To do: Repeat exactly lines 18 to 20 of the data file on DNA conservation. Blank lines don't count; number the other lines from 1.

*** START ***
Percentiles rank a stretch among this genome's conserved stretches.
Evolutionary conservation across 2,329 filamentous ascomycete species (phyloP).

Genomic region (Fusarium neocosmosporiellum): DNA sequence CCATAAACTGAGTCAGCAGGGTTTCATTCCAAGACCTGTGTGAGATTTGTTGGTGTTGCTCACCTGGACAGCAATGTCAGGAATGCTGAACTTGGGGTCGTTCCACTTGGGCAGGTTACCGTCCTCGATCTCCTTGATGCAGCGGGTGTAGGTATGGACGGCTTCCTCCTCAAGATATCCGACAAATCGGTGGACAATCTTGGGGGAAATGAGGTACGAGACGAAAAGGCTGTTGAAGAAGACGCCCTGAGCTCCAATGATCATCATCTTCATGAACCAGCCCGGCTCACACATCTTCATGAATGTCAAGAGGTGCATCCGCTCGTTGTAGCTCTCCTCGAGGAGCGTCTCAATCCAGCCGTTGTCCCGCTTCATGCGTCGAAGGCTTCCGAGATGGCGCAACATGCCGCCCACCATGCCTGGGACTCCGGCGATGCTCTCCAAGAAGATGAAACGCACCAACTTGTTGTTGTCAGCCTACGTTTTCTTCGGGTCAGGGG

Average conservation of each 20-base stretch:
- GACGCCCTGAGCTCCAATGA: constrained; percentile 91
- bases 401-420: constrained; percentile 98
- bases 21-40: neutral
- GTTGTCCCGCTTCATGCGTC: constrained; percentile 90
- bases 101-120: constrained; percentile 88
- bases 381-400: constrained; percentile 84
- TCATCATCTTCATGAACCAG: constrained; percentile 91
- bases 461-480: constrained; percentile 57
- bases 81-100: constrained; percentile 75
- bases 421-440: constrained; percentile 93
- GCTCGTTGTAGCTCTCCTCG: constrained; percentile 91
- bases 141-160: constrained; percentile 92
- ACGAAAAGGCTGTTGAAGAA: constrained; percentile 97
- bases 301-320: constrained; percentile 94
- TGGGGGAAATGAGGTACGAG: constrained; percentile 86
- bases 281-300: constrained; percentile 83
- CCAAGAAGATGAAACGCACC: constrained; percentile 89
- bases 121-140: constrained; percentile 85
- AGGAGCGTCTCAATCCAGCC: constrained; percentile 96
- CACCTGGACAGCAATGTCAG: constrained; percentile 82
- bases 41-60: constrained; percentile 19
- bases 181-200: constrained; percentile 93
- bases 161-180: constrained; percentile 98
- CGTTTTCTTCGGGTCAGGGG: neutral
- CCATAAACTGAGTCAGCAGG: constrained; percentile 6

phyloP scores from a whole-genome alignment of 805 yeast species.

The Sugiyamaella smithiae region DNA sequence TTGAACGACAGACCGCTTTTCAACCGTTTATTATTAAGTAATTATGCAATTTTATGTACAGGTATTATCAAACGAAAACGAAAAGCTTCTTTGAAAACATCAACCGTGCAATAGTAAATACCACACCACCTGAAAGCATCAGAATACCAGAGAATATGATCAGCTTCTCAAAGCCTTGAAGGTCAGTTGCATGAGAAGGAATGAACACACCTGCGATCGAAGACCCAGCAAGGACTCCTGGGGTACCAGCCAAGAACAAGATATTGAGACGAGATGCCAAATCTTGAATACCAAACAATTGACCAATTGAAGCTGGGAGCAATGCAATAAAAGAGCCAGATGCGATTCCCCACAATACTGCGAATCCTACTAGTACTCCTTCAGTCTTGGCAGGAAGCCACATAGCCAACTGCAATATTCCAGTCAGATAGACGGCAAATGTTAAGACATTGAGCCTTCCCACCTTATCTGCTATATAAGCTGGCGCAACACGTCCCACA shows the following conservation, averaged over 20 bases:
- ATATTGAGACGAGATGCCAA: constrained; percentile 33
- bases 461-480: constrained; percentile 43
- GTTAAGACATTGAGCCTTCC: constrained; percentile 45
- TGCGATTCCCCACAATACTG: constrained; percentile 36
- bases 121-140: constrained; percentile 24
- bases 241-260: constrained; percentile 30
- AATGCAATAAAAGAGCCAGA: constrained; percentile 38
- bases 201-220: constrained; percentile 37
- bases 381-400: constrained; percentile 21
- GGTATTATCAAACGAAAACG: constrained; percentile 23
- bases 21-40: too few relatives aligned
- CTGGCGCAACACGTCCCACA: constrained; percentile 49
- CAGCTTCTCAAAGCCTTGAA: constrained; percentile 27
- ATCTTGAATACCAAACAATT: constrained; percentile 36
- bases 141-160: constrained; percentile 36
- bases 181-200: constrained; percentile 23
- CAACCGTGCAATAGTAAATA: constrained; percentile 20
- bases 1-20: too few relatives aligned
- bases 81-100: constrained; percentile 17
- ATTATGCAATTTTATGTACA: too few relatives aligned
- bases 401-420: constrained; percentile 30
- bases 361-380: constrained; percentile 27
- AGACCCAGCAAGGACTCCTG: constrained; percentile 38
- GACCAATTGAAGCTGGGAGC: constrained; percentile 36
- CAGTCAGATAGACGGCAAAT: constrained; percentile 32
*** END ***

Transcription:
- bases 301-320: constrained; percentile 94
- TGGGGGAAATGAGGTACGAG: constrained; percentile 86
- bases 281-300: constrained; percentile 83